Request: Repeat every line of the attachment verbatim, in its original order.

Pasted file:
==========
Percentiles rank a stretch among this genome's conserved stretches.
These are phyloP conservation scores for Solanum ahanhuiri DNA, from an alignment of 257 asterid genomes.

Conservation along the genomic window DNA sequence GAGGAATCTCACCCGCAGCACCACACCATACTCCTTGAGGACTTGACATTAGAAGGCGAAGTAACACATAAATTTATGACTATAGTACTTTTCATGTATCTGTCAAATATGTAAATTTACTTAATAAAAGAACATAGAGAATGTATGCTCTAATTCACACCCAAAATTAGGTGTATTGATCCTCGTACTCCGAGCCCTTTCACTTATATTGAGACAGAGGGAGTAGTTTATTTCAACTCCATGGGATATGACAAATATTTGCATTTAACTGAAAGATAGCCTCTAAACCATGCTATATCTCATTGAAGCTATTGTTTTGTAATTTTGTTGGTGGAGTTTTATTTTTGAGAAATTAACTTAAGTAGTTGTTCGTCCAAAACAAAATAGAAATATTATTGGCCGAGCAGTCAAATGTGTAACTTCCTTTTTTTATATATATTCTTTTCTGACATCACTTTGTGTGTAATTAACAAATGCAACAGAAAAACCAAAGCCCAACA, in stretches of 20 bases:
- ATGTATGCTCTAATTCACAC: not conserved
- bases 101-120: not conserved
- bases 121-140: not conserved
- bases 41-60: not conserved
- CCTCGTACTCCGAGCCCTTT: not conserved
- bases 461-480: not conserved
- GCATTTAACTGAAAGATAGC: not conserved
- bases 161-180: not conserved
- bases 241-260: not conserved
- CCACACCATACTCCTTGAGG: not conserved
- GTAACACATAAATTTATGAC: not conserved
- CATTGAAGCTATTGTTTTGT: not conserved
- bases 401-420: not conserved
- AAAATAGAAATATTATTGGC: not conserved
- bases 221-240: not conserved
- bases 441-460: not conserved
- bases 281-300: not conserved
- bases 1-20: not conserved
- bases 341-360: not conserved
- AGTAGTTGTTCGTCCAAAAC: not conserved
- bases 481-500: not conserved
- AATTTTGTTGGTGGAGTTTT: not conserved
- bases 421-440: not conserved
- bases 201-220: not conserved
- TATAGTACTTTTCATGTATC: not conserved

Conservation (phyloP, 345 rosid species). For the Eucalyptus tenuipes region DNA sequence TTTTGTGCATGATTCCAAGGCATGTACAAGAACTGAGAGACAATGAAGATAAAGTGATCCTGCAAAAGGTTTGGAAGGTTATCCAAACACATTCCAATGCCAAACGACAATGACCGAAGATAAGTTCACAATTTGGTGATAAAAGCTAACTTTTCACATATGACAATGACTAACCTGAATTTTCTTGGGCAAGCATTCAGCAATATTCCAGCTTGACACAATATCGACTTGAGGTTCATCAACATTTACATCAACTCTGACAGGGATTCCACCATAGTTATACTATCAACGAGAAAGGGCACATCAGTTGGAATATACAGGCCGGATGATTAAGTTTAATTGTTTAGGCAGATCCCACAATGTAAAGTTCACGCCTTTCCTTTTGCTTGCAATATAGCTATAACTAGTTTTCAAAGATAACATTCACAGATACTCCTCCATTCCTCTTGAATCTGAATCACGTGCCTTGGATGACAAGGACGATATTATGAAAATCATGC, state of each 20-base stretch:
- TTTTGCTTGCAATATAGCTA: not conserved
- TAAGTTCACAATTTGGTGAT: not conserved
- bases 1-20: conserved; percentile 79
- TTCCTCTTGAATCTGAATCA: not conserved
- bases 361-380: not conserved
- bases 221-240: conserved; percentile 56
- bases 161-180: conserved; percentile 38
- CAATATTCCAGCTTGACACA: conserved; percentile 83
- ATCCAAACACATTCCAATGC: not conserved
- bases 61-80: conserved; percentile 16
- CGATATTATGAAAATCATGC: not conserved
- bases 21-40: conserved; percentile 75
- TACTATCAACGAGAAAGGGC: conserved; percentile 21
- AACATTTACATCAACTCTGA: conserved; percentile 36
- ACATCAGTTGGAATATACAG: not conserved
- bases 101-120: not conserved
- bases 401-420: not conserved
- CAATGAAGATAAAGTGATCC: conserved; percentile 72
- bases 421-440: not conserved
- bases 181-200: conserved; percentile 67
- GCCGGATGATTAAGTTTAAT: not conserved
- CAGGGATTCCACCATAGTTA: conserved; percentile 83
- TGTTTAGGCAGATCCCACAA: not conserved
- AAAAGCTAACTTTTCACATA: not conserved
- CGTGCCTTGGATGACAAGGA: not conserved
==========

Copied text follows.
Percentiles rank a stretch among this genome's conserved stretches.
These are phyloP conservation scores for Solanum ahanhuiri DNA, from an alignment of 257 asterid genomes.

Conservation along the genomic window DNA sequence GAGGAATCTCACCCGCAGCACCACACCATACTCCTTGAGGACTTGACATTAGAAGGCGAAGTAACACATAAATTTATGACTATAGTACTTTTCATGTATCTGTCAAATATGTAAATTTACTTAATAAAAGAACATAGAGAATGTATGCTCTAATTCACACCCAAAATTAGGTGTATTGATCCTCGTACTCCGAGCCCTTTCACTTATATTGAGACAGAGGGAGTAGTTTATTTCAACTCCATGGGATATGACAAATATTTGCATTTAACTGAAAGATAGCCTCTAAACCATGCTATATCTCATTGAAGCTATTGTTTTGTAATTTTGTTGGTGGAGTTTTATTTTTGAGAAATTAACTTAAGTAGTTGTTCGTCCAAAACAAAATAGAAATATTATTGGCCGAGCAGTCAAATGTGTAACTTCCTTTTTTTATATATATTCTTTTCTGACATCACTTTGTGTGTAATTAACAAATGCAACAGAAAAACCAAAGCCCAACA, in stretches of 20 bases:
- ATGTATGCTCTAATTCACAC: not conserved
- bases 101-120: not conserved
- bases 121-140: not conserved
- bases 41-60: not conserved
- CCTCGTACTCCGAGCCCTTT: not conserved
- bases 461-480: not conserved
- GCATTTAACTGAAAGATAGC: not conserved
- bases 161-180: not conserved
- bases 241-260: not conserved
- CCACACCATACTCCTTGAGG: not conserved
- GTAACACATAAATTTATGAC: not conserved
- CATTGAAGCTATTGTTTTGT: not conserved
- bases 401-420: not conserved
- AAAATAGAAATATTATTGGC: not conserved
- bases 221-240: not conserved
- bases 441-460: not conserved
- bases 281-300: not conserved
- bases 1-20: not conserved
- bases 341-360: not conserved
- AGTAGTTGTTCGTCCAAAAC: not conserved
- bases 481-500: not conserved
- AATTTTGTTGGTGGAGTTTT: not conserved
- bases 421-440: not conserved
- bases 201-220: not conserved
- TATAGTACTTTTCATGTATC: not conserved

Conservation (phyloP, 345 rosid species). For the Eucalyptus tenuipes region DNA sequence TTTTGTGCATGATTCCAAGGCATGTACAAGAACTGAGAGACAATGAAGATAAAGTGATCCTGCAAAAGGTTTGGAAGGTTATCCAAACACATTCCAATGCCAAACGACAATGACCGAAGATAAGTTCACAATTTGGTGATAAAAGCTAACTTTTCACATATGACAATGACTAACCTGAATTTTCTTGGGCAAGCATTCAGCAATATTCCAGCTTGACACAATATCGACTTGAGGTTCATCAACATTTACATCAACTCTGACAGGGATTCCACCATAGTTATACTATCAACGAGAAAGGGCACATCAGTTGGAATATACAGGCCGGATGATTAAGTTTAATTGTTTAGGCAGATCCCACAATGTAAAGTTCACGCCTTTCCTTTTGCTTGCAATATAGCTATAACTAGTTTTCAAAGATAACATTCACAGATACTCCTCCATTCCTCTTGAATCTGAATCACGTGCCTTGGATGACAAGGACGATATTATGAAAATCATGC, state of each 20-base stretch:
- TTTTGCTTGCAATATAGCTA: not conserved
- TAAGTTCACAATTTGGTGAT: not conserved
- bases 1-20: conserved; percentile 79
- TTCCTCTTGAATCTGAATCA: not conserved
- bases 361-380: not conserved
- bases 221-240: conserved; percentile 56
- bases 161-180: conserved; percentile 38
- CAATATTCCAGCTTGACACA: conserved; percentile 83
- ATCCAAACACATTCCAATGC: not conserved
- bases 61-80: conserved; percentile 16
- CGATATTATGAAAATCATGC: not conserved
- bases 21-40: conserved; percentile 75
- TACTATCAACGAGAAAGGGC: conserved; percentile 21
- AACATTTACATCAACTCTGA: conserved; percentile 36
- ACATCAGTTGGAATATACAG: not conserved
- bases 101-120: not conserved
- bases 401-420: not conserved
- CAATGAAGATAAAGTGATCC: conserved; percentile 72
- bases 421-440: not conserved
- bases 181-200: conserved; percentile 67
- GCCGGATGATTAAGTTTAAT: not conserved
- CAGGGATTCCACCATAGTTA: conserved; percentile 83
- TGTTTAGGCAGATCCCACAA: not conserved
- AAAAGCTAACTTTTCACATA: not conserved
- CGTGCCTTGGATGACAAGGA: not conserved